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Identity Economics: How Our Identities Shape Our Work, Wages, and Well-Being
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Identity Economics: How Our Identities Shape Our Work, Wages, and Well-Being

3.51  ·  Rating details ·  431 ratings  ·  55 reviews
Identity Economics provides an important and compelling new way to understand human behavior, revealing how our identities--and not just economic incentives--influence our decisions. In 1995, economist Rachel Kranton wrote future Nobel Prize-winner George Akerlof a letter insisting that his most recent paper was wrong. Identity, she argued, was the missing element that ...more
Hardcover, 185 pages
Published February 21st 2010 by Princeton University Press (first published 2010)
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Ryan
Feb 15, 2015 rated it liked it
While this research was long overdue in the economics community, and the case studies currently relevant, Nobel Prize laureate George Akerlof has failed to tailor this book for any target audience. Too uninspiring for the 'pop sociology' Gladwell-ites, and likewise too vague and self-referential for students of economics, Identity Economics fails to inspire or even inform.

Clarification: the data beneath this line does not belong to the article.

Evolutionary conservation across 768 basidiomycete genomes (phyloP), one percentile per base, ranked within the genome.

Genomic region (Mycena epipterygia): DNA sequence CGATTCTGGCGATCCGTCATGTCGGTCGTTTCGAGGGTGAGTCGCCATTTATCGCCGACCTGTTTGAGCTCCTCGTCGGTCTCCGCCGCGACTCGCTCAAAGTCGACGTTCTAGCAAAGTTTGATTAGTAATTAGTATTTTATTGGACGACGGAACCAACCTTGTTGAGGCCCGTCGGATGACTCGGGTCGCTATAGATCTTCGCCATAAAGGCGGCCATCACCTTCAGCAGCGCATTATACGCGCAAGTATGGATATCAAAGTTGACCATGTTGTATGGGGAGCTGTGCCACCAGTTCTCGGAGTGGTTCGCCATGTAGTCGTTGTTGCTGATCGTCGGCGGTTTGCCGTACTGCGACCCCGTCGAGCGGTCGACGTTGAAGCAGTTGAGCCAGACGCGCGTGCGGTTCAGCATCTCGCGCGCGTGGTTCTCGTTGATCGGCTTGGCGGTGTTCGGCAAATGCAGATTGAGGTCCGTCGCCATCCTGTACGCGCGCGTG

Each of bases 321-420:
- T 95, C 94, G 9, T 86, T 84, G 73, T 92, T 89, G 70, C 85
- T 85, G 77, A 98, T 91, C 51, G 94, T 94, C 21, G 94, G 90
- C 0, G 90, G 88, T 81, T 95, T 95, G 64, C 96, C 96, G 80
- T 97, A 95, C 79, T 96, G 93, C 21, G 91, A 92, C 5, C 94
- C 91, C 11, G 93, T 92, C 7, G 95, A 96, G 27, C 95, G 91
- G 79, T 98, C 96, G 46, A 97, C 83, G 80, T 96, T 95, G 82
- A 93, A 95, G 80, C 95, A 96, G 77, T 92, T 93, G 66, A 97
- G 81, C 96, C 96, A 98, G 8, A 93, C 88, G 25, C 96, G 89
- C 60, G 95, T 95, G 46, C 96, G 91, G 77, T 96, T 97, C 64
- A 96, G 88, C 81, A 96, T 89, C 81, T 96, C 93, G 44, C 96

Geoffrey Gordon
Jan 24, 2013 rated it really liked it
Shelves: economic-theory
I can't believe economists are just now discovering that how people view themselves and their place in society affects the economic decisions they make. Identity economics is a very promising field, and this book represents the tip of the iceberg. The chapters on gender and race left much to be desired, but as this book is merely an introduction to the topic of identity, and because entire books can be (and have been) written on how gender and race/ethnicity influence economic behavior, I'm ...more
Alex Wang
Dec 29, 2011 rated it it was ok
You do not need this book to understand the academic literature in economics of identity, nor do you need this book if you want to be entertained by the amazing power of identity in human society. So only suitable for those who do research in the area and want a light reading that relevant...